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Perhaps you are wondering, "Why do we need a marketing plan? Why can't we just bumble along as we always have, fighting crises all the time, never sure what we're going to do next? After all, we've survived so far - haven't we?"
That question reveals its own answer: without a plan, you get trapped in a day-to-day existence, fighting the same crises over and over again, wasting a lot of time, but making no real progress.
A marketing plan doesn't need to be detailed, but it should be the result of a lot of careful thinking, contributed by as many people as possible. Large businesses have Marketing Departments and Strategic Planning Units. They write marketing plans as thick as books - then pass them on to other departments to implement. Strangely, the implementation often doesn't follow the plan!
A community organization, specially if it relies a lot on volunteers, needs to take a different approach. People are not going to wholeheartedly implement a plan if they've had no say in creating it.
It's possible for one person to produce an entire marketing plan - if that person is well-informed enough - maybe the general manager. Unfortunately, that type of marketing plan usually doesn't get implemented. The other staff don't understand it, or the reasons behind it.
These days, if you ask volunteers or well-educated employees to do something, they'll ask "Why?" If they don't believe the reasons, or don't understand the reasons, their co-operation will be weak. Therefore a marketing plan needs to be well-argued. If it is to be effective, everybody who will have a hand in implementing it must be involved. So, if you're the general manager, don't just sit down and write a plan - get everybody to contribute. The joint thinking process is often the most valuable part of the plan.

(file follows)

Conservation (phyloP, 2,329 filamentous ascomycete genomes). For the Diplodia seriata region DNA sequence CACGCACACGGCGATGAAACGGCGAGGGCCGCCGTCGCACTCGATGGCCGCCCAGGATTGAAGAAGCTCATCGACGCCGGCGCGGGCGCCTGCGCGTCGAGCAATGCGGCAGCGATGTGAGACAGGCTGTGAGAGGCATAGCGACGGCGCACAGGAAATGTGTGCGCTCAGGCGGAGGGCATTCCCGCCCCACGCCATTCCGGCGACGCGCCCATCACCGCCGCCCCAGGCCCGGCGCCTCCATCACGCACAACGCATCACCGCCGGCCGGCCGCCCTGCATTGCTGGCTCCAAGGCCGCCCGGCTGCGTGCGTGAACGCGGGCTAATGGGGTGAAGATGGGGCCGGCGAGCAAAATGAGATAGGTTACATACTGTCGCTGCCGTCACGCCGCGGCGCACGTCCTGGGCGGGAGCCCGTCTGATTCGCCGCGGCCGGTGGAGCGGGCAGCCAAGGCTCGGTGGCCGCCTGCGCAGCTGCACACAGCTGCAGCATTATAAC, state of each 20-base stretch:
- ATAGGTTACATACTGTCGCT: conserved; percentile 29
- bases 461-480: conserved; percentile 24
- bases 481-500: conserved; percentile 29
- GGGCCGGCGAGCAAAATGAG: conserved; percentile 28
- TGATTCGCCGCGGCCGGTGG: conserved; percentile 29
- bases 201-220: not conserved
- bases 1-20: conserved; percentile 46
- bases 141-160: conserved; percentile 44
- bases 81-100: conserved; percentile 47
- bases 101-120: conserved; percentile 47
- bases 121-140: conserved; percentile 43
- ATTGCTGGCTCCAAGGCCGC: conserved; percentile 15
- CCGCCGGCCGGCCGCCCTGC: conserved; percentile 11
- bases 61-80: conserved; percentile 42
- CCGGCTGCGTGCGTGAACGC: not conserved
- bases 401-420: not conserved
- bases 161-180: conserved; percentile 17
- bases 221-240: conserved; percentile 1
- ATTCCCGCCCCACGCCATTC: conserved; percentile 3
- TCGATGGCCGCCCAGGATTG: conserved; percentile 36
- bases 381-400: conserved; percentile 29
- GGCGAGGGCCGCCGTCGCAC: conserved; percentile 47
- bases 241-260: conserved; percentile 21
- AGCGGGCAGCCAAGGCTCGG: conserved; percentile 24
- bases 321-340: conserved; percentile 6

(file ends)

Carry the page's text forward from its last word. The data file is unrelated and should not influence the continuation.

Many marketing plans are massive documents, hundreds of pages long: full of tables, projections, and impressive but meaningless diagrams. You don't need all that. The more detailed the plan, the less likely it is to be circulated among all the staff, and the less likely it is to be read.
Ten pages (as I've found) is about the limit of what most people will read. If a document has more than 10 pages, they say "I'm too busy now; I'll read it later" - but they don't, because they're just as busy later. That 10 pages is for the plan itself, not the situation analysis (described below) which can be much more detailed, as it's there mainly for reference.
A marketing plan won't work if it hides away in a filing cabinet or bookcase. It must somehow leap off the paper, into the heads of the people who carry it out. This usually happens only if it leaps out of their heads, onto paper, in the first place. But people forget what they've agreed; that's why you need a written plan.
It's a good idea to turn the marketing plan into a poster, and stick it on a wall in a public area. The more attractive it looks, the more people will read it. They can glance at it as they walk past or while they're waiting for something.